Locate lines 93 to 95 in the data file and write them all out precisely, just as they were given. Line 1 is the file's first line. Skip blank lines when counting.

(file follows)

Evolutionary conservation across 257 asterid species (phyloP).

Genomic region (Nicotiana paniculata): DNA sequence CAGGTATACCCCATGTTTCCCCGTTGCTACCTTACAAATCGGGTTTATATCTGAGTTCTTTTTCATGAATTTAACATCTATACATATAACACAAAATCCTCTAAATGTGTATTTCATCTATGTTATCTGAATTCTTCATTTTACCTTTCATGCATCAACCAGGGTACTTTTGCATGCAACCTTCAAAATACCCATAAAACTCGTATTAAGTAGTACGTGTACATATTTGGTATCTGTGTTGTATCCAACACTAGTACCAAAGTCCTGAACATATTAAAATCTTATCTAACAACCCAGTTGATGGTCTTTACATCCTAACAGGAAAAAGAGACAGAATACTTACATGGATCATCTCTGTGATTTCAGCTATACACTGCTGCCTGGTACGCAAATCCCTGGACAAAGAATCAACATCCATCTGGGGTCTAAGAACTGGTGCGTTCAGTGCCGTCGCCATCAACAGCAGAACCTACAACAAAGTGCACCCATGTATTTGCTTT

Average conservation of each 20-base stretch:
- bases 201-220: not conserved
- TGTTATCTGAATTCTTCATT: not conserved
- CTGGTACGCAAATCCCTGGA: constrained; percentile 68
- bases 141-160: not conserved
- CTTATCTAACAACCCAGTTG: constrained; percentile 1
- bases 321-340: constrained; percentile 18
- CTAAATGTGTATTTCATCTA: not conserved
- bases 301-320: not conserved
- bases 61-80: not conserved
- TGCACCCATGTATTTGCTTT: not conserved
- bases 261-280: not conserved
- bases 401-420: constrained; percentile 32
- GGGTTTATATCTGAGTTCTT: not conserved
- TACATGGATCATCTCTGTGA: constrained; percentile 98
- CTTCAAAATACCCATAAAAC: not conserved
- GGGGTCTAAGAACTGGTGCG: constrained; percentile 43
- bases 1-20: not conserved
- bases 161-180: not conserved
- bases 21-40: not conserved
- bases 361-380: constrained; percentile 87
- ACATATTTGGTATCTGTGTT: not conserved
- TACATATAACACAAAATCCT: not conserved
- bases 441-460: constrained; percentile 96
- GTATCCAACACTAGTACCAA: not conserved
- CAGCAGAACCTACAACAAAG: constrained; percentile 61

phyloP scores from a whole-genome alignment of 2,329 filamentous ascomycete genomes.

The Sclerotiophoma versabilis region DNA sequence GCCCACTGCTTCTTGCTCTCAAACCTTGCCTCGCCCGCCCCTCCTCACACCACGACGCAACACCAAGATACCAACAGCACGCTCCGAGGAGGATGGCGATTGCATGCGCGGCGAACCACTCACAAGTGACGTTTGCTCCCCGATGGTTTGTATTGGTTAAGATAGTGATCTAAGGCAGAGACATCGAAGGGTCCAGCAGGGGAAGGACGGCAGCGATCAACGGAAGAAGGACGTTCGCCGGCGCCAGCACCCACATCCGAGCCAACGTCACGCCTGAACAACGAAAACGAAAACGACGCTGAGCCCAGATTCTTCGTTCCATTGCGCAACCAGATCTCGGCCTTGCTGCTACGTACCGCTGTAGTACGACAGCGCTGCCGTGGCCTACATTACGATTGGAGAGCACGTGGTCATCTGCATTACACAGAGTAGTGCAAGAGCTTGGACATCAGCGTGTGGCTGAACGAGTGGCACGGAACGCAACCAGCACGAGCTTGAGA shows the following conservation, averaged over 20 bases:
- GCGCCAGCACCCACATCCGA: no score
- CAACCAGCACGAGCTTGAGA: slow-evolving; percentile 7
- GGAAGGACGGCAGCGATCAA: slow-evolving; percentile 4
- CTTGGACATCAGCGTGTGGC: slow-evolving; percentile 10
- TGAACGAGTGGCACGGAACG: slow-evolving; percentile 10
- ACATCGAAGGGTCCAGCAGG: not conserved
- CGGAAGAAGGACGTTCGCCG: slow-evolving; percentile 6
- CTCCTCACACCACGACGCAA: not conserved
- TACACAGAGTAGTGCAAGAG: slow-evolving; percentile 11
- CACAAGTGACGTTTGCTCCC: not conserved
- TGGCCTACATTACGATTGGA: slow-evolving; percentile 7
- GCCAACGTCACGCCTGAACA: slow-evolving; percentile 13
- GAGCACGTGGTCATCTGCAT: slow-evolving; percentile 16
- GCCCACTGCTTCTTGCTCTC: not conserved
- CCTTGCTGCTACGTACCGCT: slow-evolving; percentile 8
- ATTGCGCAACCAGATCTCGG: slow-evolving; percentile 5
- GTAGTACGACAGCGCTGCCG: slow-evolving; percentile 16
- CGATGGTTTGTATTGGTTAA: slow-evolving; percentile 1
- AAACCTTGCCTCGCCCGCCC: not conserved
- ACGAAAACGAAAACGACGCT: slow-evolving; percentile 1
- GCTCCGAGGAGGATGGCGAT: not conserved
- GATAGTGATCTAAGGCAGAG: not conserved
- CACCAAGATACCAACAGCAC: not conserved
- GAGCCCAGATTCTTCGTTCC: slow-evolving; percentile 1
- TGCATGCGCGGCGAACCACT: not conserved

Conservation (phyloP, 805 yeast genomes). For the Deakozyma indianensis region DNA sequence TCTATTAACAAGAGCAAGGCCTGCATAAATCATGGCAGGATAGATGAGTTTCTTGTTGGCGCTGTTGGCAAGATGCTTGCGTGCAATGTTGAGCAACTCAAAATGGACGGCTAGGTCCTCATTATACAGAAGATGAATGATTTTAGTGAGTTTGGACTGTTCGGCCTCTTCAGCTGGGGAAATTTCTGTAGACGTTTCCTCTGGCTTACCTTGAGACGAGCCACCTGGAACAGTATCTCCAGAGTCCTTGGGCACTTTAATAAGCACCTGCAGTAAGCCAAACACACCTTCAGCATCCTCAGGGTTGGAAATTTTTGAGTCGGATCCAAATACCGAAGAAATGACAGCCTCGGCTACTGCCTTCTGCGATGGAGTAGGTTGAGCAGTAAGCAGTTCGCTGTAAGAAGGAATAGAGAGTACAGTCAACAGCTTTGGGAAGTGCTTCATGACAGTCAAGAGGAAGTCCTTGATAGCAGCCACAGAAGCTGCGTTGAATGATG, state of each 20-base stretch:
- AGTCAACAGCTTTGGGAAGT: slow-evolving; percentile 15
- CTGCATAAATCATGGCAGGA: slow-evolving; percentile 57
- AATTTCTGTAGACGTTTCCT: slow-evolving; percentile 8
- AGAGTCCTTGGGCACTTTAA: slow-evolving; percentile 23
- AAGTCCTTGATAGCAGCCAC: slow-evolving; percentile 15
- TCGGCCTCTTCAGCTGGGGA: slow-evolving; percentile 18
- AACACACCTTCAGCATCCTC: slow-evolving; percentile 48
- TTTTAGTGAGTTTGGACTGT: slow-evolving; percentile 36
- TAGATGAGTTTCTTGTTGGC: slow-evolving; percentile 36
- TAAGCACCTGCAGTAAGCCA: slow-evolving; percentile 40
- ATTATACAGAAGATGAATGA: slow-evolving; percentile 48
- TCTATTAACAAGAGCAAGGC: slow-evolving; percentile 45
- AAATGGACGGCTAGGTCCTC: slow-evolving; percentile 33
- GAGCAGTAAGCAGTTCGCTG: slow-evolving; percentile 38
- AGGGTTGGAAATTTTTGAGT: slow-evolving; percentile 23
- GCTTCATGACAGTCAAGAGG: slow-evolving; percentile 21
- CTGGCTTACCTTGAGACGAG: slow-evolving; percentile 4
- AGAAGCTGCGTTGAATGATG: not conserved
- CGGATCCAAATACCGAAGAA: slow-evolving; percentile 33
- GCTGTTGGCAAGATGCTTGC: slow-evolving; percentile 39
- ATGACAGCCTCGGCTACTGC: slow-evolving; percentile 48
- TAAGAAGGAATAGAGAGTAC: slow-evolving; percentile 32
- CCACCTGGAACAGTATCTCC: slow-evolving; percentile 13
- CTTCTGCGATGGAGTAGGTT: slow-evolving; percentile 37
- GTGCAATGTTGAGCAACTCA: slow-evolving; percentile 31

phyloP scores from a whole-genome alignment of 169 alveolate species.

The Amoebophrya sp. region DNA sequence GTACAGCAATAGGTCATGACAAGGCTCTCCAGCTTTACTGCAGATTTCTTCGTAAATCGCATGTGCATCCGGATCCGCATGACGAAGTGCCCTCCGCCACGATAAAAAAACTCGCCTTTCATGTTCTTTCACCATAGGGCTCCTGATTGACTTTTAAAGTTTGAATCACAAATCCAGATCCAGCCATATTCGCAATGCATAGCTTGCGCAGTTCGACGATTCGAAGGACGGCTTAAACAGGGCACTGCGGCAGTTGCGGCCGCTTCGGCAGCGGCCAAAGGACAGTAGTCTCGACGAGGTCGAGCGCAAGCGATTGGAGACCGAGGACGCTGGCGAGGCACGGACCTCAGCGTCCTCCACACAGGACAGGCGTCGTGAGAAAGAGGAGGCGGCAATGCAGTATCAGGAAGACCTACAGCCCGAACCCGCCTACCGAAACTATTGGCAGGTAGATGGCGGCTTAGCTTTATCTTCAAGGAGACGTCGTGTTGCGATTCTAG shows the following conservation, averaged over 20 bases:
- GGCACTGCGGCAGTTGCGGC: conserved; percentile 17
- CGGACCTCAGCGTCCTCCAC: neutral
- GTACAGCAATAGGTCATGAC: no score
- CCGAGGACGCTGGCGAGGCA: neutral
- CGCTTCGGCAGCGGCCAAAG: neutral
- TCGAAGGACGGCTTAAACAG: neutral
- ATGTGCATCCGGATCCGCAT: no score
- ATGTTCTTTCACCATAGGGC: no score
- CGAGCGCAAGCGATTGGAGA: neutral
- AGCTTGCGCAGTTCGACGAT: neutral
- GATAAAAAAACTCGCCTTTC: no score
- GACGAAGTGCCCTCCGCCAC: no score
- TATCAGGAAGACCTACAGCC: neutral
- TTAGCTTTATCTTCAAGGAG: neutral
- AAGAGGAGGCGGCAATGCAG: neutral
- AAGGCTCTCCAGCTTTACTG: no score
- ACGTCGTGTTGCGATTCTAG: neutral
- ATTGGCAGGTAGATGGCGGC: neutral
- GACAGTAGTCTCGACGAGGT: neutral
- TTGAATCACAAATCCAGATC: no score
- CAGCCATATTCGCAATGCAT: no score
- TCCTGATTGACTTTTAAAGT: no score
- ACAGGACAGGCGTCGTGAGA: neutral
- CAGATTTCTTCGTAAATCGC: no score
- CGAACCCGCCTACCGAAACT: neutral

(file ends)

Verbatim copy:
- AGCTTGCGCAGTTCGACGAT: neutral
- GATAAAAAAACTCGCCTTTC: no score
- GACGAAGTGCCCTCCGCCAC: no score